Clear policy and scaled-up testing of technologies that can help decarbonise buildings is identified as one of several vital commitments needed to realise the government’s net zero carbon targets
A lack of detailed commitments to decarbonise buildings and incentivise the uptake of more energy efficient solutions are among a range of factors undermining the government’s 2050 net zero carbon goal.
Parliament’s Science and Technology Committee has set out a range of recommendations to ensure efforts to fully eliminate or offset carbon emissions nationally within 31 years were viable.
These calls include introducing a heating strategy with clear commitments and support for large-scale trials of different heating technologies such as heat pumps and hydrogen appliances that can transform homes and office buildings.
Previous concerns raised by the influential Committee on Climate Change (CCC) were also cited in the report as a warning that the UK was not currently expected to meet legally binding carbon budget targets for 2023 and 2032. Failure to set out clear policy for these shorter targets has led to the Science and Technology Committee raising doubts about whether the UK’s longer-term, stricter net zero carbon emissions can realistically be met.
Committee chair Norman Lamb said that despite parliament ‘s decision to declare a climate emergency over fears about rising global temperatures, government was not backing its ambitious targets with clear policy.
Mr Lamb said that it was therefore time for Whitehall to put its words into clear action.
He added, “The government’s own projections suggest that the UK is not currently on track to meet its current emission targets, let alone net zero by 2050.”
“The rate of deployment of several key low-carbon technologies is significantly lower than what is required to meet the government’s ambitions, and various stakeholders expressed concern at the current and projected rate of progress of the UK’s decarbonisation.”
Mr Lamb said that ten key areas had been identified by the committee as realistic and achievable opportunities for change that could be implemented by government to strengthen its decarbonisation efforts.
Alongside more detailed strategies on decarbonising heat that make use of evidence-based policy decisions, the committee has also demanded a reformed incentive programme to improve domestic energy efficiency. One example given was in the form of introducing a ‘help to improve’ scheme over the next 12 months that can grant funding and interest-free loans to homeowners to reduce energy needs in a property.
The committee said, “In order to incentivise homeowners to install energy efficiency improvements, the government should consider adjusting Stamp Duty so that it varies according to the energy performance of the home as well as the price paid for it.”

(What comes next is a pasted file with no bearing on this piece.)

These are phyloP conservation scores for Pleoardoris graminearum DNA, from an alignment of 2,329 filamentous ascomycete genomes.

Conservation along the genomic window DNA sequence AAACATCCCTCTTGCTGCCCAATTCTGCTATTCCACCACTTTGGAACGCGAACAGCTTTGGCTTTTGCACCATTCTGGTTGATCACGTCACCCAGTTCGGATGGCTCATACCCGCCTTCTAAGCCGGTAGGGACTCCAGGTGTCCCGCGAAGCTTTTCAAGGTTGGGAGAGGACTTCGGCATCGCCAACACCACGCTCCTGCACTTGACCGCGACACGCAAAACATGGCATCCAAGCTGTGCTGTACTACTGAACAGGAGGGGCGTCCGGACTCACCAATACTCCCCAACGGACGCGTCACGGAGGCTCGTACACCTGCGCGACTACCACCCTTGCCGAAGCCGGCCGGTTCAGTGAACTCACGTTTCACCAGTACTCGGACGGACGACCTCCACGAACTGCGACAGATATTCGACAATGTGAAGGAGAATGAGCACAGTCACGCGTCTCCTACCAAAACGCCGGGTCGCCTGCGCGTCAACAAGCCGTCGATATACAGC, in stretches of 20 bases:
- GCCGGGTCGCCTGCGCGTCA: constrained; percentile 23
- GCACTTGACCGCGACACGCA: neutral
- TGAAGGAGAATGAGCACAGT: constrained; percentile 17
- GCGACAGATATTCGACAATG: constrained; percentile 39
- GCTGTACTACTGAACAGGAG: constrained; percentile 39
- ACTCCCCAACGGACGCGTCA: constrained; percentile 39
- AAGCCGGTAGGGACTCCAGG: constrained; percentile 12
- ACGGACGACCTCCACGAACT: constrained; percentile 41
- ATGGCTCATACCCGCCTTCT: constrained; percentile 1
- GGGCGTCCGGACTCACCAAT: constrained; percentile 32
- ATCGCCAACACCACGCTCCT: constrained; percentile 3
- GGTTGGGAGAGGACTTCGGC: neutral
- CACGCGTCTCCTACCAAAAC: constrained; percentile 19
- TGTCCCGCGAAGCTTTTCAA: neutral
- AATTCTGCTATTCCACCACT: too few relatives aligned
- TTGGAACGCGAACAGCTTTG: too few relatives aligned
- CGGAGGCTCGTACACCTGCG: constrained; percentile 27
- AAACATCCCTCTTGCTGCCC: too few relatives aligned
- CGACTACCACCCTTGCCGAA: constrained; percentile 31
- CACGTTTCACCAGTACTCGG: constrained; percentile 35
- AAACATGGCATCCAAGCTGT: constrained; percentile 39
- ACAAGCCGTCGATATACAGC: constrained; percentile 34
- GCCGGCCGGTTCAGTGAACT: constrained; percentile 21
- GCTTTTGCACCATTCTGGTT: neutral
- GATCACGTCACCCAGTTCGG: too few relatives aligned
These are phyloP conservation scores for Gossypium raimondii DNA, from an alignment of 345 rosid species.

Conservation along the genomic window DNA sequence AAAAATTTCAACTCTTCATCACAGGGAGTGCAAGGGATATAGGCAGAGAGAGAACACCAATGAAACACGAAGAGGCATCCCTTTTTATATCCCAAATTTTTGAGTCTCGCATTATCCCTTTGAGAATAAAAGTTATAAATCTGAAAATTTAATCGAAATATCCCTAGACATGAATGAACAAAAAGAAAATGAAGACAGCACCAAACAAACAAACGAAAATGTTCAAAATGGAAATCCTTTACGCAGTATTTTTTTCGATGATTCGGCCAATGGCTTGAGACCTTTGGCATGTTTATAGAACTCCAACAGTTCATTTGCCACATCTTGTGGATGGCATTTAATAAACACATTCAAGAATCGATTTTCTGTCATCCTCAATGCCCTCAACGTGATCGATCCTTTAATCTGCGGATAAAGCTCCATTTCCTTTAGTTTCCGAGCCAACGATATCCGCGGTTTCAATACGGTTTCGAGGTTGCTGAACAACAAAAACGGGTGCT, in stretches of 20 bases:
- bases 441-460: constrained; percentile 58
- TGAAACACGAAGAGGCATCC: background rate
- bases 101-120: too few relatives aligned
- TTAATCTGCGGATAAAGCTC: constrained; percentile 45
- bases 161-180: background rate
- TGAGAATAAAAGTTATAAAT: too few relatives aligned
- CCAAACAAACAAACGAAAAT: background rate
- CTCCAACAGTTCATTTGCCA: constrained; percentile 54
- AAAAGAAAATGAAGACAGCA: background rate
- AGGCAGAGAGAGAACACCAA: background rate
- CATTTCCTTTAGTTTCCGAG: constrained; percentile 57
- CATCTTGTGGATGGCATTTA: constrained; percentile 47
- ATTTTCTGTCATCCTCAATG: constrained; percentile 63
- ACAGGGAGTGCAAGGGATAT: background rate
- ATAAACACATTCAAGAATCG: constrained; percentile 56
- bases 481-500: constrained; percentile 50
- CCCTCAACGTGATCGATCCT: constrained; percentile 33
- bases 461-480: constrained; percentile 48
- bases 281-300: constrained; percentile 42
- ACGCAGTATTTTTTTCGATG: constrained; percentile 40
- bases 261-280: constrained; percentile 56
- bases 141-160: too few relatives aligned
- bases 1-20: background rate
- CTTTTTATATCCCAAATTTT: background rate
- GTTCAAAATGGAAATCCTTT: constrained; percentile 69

“Homebuyers should then be able to make energy efficiency improvements within a defined time after purchasing the property, and claim back corresponding reductions in the Stamp Duty paid retrospectively.”
Carbon capture needs
More direct action from government and specific targets to introduce carbon capture, usage and storage programmes was also demanded in the report. The committee said this should include details on how government would quantify CCS ‘deployment at scale’, how costs can be shared with industry over implementing such technology and what key milestones there are for introducing systems seen as a vital part of supporting more sustainable heat.
The findings said, “The government should learn from previous carbon capture and storage projects and ensure that a sufficient number of projects, of sufficient scale, are undertaken to optimise the chance of successful deployment, and that the knowledge gained from publicly-funded work is publicly accessible.”
Recent findings from the CCC were critical about the amount of work undertaken in the UK to introduce and trial carbon capture solutions when compared to other European countries.
The Science and Technology Committee has called for greater support to aid local authorities and the general public to realise low-to-no carbon solutions, such as through low-cost and longer-term financing.
The report said, “For members of the public, the government should publish an easily accessible central guide explaining what measures households can take to support decarbonisation and r-introduce a bespoke telephone and visiting advice service.”
Other recommendations also set out in the committee’s findings include a need for advice on transforming the entire UK transport network to curb vehicle emissions, methods to remove greenhouse gas from the atmosphere and reshaping the national energy supply with a focus on renewables.
Decisions on all these issues will have a significant impact on heat policy and the built environment up to 2050 as a reflection of the increasingly interconnected nature of building functions, energy infrastructure and transportation networks.